The NBA 2K League: Trusting the Process for Selecting 2K’s Top Prospects
It is March and the NBA 2K League continues its process to become an actual sports league with legitimate, professional players. The NBA 2K Combine has finished and the league is letting prospects know whether or not they qualified for the next round of the process. There is no better way to describe the current happenings in the 2K League than a “process” because determining and selecting the best players has turned out to be pretty complicated.
Fans were able to try their hands (and thumbsticks) at playing in the league by competing in online games. From there it was narrowed down to 72,000 players that competed in a combine. The combine presented a handful of windows where these players could compete against each other and prove their worth. After the combine, there was a period with very little information about the league’s next steps.
Things were cleared up slightly when the league started sending emails to the top 250 players from the combine. When players entered the combine, they needed to fill out forms determining their age, email, and other personal information. From there, league officials figured out who the top 250 contenders were.
If you ask many of the players competing in the combine, they will say it was “rigged.” For instance, fans speculate that the NBA 2K League already determined who was going to be in the league before they had it open to the public. But, there are many reasons why this just does not make sense: First, why make it seem like the fans have a chance to compete for a shot at the league if they really do not? The NBA 2K League could have just as easily scouted quietly before taking the guys that were ranked highest online. They could have worked like much of European soccer and signed players they found on their own. Instead the NBA 2K League made it a public option where they might be able to find diamonds in the rough. In fact, it is more complicated to do this process than just teams finding players on their own.
Brian Mazique of Forbes points out that the NBA 2K League had issues getting the right documentation out to the participants and then had to extend the deadline for those documents because of said issues. If the league already knew whom it was picking then they would have kept the original end date for the documentation. Instead, they extended the date to make sure that everyone who was having issues was able to fill out the documents.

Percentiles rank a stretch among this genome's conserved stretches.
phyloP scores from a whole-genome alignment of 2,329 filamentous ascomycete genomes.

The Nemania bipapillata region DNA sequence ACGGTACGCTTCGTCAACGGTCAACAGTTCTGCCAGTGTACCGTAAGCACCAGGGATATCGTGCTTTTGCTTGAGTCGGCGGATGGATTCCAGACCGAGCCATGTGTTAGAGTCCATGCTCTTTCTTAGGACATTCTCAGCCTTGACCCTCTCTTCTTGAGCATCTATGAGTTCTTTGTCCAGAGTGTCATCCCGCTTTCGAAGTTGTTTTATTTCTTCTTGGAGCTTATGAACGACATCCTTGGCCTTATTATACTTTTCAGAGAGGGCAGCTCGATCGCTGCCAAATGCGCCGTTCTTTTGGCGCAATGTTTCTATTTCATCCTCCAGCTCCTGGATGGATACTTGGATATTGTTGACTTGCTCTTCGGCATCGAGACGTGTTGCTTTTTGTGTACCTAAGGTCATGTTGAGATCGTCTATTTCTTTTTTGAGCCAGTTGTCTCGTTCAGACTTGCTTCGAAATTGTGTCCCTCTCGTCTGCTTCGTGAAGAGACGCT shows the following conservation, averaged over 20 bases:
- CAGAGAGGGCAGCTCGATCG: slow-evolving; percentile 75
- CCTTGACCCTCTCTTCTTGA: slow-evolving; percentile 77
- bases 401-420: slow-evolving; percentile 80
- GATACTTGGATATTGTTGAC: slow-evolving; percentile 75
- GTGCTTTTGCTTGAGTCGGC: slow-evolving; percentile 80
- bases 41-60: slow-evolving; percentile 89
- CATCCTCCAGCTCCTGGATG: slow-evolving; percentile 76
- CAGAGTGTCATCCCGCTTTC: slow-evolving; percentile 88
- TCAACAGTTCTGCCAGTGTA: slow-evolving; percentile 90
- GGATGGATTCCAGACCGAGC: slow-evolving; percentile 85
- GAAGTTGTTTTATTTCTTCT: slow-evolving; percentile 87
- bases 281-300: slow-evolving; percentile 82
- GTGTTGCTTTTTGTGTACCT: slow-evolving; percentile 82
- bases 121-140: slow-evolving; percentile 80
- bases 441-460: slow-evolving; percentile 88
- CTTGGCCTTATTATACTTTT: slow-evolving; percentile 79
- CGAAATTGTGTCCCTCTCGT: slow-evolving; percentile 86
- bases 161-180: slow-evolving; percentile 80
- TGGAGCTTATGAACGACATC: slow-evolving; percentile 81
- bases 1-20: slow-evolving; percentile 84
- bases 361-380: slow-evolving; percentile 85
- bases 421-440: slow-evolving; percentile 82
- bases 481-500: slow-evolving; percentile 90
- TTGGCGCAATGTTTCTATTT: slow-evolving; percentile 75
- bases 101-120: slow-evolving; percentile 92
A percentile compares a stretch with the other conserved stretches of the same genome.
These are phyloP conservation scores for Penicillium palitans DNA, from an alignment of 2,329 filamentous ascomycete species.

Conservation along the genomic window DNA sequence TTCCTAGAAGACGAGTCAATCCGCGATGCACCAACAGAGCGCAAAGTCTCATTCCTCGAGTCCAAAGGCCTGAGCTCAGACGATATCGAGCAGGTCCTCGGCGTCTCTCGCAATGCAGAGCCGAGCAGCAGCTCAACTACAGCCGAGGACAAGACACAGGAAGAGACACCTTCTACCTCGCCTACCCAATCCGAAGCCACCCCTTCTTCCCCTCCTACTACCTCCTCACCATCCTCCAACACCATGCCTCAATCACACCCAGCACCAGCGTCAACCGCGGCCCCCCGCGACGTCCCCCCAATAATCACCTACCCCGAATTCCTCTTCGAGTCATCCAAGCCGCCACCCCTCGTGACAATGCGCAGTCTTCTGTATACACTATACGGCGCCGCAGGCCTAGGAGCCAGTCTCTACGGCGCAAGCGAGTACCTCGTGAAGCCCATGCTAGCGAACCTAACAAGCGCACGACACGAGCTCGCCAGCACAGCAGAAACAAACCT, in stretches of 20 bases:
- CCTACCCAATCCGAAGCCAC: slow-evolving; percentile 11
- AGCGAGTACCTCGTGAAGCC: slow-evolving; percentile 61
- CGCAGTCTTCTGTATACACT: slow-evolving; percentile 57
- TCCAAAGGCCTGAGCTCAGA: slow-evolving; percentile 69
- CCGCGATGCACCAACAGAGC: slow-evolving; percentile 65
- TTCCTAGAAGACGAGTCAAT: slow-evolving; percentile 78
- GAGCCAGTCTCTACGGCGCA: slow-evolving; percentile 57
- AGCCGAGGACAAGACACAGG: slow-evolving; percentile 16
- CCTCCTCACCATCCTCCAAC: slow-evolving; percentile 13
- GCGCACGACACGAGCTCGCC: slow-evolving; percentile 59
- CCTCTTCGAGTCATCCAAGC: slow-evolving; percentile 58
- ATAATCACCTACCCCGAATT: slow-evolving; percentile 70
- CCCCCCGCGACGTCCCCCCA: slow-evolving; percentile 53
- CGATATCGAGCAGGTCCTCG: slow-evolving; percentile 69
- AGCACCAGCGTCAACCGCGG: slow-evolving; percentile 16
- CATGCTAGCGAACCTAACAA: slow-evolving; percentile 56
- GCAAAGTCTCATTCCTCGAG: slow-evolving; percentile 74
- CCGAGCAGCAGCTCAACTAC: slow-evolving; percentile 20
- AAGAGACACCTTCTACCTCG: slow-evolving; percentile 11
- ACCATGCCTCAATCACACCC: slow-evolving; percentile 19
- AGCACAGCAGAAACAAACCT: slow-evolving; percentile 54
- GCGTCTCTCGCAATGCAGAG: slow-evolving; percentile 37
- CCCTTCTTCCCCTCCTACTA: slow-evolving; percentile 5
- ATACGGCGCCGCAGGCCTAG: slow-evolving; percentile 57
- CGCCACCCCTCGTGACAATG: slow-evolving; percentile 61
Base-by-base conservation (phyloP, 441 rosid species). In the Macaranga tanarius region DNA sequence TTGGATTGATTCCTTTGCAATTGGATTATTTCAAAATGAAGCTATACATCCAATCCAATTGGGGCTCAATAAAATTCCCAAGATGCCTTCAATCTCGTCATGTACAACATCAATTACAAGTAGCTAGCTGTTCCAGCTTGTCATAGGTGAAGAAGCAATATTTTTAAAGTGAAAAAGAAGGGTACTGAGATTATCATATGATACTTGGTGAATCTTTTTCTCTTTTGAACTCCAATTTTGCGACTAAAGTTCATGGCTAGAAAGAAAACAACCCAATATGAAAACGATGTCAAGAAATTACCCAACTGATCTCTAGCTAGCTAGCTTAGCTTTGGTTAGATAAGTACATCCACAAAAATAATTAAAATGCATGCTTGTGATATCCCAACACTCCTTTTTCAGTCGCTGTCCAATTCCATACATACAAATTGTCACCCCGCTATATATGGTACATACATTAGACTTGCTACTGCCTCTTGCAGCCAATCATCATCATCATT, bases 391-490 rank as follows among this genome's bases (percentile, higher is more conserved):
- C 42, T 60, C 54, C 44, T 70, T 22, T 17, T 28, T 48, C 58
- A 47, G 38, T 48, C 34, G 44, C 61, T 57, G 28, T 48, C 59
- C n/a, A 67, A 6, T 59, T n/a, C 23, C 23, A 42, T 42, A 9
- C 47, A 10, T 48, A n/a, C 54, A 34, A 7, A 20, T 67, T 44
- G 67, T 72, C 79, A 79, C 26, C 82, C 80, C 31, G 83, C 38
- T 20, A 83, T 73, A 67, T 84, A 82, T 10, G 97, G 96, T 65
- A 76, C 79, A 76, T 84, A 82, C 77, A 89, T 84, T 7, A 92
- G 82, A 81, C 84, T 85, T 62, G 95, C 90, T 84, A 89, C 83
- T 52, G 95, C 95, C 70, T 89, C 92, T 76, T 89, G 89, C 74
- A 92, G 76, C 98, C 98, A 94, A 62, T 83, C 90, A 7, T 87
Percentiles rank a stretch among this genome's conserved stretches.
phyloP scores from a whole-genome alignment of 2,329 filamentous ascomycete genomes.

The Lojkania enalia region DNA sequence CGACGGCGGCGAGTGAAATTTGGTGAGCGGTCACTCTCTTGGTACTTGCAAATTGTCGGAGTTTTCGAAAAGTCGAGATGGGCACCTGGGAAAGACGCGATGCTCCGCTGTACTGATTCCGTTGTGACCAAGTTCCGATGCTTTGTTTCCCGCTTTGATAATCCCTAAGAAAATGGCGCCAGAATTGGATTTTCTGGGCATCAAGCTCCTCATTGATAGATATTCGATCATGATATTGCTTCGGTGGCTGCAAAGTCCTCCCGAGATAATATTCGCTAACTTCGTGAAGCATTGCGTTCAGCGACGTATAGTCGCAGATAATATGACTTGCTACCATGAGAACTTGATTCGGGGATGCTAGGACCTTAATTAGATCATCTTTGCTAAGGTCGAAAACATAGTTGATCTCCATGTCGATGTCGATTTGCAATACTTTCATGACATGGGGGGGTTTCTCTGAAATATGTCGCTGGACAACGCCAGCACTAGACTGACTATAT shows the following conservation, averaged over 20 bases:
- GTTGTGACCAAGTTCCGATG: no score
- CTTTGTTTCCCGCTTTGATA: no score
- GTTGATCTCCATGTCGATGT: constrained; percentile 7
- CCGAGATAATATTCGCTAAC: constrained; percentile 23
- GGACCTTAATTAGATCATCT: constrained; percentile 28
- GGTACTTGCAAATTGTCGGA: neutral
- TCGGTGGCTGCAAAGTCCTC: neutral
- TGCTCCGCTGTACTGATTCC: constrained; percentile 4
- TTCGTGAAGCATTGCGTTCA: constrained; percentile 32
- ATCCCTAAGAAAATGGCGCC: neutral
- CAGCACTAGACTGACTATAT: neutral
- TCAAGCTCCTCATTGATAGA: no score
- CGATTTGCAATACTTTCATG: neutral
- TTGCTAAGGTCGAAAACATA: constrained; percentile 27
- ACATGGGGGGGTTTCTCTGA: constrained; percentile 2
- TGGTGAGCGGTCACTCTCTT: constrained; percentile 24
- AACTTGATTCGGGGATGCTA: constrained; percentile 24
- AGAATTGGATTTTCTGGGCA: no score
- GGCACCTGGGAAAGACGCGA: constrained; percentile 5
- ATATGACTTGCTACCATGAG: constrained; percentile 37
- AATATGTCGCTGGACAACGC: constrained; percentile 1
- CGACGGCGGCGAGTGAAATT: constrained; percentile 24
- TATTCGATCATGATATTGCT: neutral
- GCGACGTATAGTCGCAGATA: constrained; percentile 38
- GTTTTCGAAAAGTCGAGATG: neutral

Even though the twitterverse is plagued with ideas that the league is “rigged,” it is only because they did not receive invitations for the next round. This can be expected with video games because there are a lot of sore losers out there. By all accounts it seems like the rigged idea is false. Officials from each team are shown on twitter watching live-streams during the combine. Sure this could be all for show, but why break so many hearts for no reason?
The next step in the process for the lucky 250 players is the interview phase. Each player will get an opportunity to interview with league officials. This will be online and will most likely only be accessible to the teams drafting. Players have been screenshotting their emails and posting them all over twitter. It is an exciting time for each player as they are one step closer to being professional gamers. Just how did the NBA 2K League narrow down this group though?
Brendan Donohue, NBA 2K League Managing Director, answered that question in a post on the NBA 2K League website; there were three main categories that played a factor in narrowing the mass of 72,000 gamers to a manageable 250: In-depth statistics, data analytics, and online applications.
First, in-depth statistics are an important part of observing who can play and who cannot. The league used normal NBA statistics like points, rebounds, and assists, as well as more complicated statistics like dribble move count and jump-shot timing. These statistics were compiled during the 2K League combine and only during that time. Due to the fact that this is a video game, there needs to be more factors than just basic basketball statistics.
Second, the NBA 2K League used a data analytics model that took all of the data gathered and found the top players in the world. Using this incredibly complicated model, they narrowed it down to the top 1,000 players. The players were ranked from 1 to 1,000 and pushed on to the next step.
The final step in the process was the online application. This application consisted of answering questions and giving an audio sample explaining why each player would be a good fit. There also was a basketball and 2K IQ test as the final component. After all of these were sifted through, the NBA 2K League had their final pool of 250 players.
Now it is time to narrow that down even further to 102 gamers. The league plans to use the interviews, along with the online applications and combine data to whittle the group down further. Ultimately, the only control gamers have now is their interview. That can be what comes between being a professional and watching from home.